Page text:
A carbuncle is a painful boil under the skin. It happens when a group of hair follicles become infected. Follicles are the tiny holes from which hair grows out of your skin.
What causes carbuncles?
A carbuncle is caused by an infection with the bacteria Staphylococcus aureus. They are common on areas of the body where friction and sweat occur.
They usually appear on the back of the neck, back, and thighs. This type of infection can also happen when the skin is injured, such as by a cut or bug bite.
The bacteria that causes carbuncles can spread easily from person to person.
People at higher risk for boils are those with diabetes or a weak immune system. Drug users who use needles are also more likely to get them.
Symptoms of carbuncles
A carbuncle starts as a small painful bump. But it can grow quickly. It may become:
Carbuncles may ooze pus. They may also cause fever and a general feeling of illness.
Treatment for carbuncles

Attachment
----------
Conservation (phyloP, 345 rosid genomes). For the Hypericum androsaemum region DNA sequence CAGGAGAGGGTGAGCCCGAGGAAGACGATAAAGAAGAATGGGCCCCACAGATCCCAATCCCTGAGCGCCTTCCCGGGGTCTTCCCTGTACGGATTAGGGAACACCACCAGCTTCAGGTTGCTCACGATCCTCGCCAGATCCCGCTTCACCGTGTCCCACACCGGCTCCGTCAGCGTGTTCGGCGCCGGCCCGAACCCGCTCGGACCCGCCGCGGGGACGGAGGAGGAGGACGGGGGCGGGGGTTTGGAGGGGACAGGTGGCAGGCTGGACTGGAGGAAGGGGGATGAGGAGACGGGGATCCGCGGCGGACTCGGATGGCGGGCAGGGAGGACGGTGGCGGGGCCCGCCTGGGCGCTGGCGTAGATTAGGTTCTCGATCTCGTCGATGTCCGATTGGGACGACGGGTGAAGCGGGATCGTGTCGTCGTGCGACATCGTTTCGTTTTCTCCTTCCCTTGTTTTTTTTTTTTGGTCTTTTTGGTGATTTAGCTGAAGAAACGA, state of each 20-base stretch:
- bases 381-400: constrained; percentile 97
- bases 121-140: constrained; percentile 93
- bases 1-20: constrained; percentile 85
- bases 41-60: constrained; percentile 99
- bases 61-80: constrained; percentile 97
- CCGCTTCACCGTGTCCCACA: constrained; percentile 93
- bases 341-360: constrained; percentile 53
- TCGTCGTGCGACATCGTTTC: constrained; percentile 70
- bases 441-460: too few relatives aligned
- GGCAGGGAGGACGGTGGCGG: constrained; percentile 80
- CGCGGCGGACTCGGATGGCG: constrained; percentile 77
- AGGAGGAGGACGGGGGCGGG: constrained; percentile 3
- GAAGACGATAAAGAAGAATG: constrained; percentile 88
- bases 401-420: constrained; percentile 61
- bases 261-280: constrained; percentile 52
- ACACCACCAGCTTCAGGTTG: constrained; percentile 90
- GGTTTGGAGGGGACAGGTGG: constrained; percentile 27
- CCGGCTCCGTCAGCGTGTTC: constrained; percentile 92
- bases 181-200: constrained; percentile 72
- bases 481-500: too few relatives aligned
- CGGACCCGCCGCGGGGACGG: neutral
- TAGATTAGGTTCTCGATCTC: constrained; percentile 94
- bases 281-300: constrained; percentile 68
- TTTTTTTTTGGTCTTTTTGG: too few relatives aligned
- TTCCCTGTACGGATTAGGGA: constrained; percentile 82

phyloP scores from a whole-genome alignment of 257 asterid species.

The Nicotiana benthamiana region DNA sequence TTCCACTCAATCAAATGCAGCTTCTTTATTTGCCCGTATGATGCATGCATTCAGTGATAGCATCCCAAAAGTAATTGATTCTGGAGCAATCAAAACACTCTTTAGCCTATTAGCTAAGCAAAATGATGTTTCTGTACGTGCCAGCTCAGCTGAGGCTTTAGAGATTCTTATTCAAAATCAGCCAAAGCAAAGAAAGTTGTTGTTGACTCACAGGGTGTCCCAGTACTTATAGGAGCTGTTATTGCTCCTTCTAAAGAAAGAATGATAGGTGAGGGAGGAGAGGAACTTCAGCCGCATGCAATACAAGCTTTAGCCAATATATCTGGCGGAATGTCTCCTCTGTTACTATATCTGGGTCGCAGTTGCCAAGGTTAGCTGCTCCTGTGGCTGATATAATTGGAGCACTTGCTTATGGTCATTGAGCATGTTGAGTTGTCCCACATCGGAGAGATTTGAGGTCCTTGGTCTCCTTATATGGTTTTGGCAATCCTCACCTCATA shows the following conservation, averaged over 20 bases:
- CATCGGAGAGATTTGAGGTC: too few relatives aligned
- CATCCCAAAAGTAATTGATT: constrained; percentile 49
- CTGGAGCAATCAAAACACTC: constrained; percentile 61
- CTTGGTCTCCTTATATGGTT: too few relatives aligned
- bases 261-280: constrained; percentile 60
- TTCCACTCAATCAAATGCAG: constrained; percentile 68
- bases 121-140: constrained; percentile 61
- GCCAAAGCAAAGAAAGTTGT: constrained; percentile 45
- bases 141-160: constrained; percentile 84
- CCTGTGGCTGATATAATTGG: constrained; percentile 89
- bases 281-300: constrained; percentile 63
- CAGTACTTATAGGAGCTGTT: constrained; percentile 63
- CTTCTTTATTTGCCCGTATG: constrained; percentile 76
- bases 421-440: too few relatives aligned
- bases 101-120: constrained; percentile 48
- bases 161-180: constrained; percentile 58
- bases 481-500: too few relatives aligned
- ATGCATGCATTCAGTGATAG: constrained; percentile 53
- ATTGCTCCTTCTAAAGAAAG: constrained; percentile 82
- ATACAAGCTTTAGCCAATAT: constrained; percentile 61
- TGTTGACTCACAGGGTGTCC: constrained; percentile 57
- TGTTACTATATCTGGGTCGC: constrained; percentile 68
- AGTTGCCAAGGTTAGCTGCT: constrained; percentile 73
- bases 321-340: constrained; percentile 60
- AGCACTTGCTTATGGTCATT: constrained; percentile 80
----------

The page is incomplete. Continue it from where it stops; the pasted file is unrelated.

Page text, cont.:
A carbuncle may heal on its own in a few weeks. But the pus within it needs to come out first. Treatment options include:
Warm compress. Putting a warm, wet washcloth on the boil will help the pus drain out. You should never try to pop a boil. That can cause the infection to spread.
Surgical drainage. If the boil doesn’t drain on its own, your healthcare provider may need to cut into it.
Antibiotics. In some cases, oral antibiotics may be prescribed to fight the infection, especially if the carbuncle returns. You will likely have to take the medicine for 5 to 7 days. You may need to take it longer for a severe case.
Good hygiene. Proper handwashing can prevent boils from spreading and coming back. Also wash things that have been in contact with the carbuncle in hot water. This includes items such as clothing and towels.
Complications of carbuncles
The main complication of a carbuncle is the spreading of the infection. The bacteria can infect the heart and bone. It can also lead to septic shock, an infection of the entire body.
When to call your healthcare provider
Call your healthcare provider right away if you have any of these:
Fever of 100.4°F (38°C) or higher, or as directed
Redness, swelling, or fluid leaking from a carbuncle that gets worse
Pain that gets worse
Symptoms that don’t get better, or get worse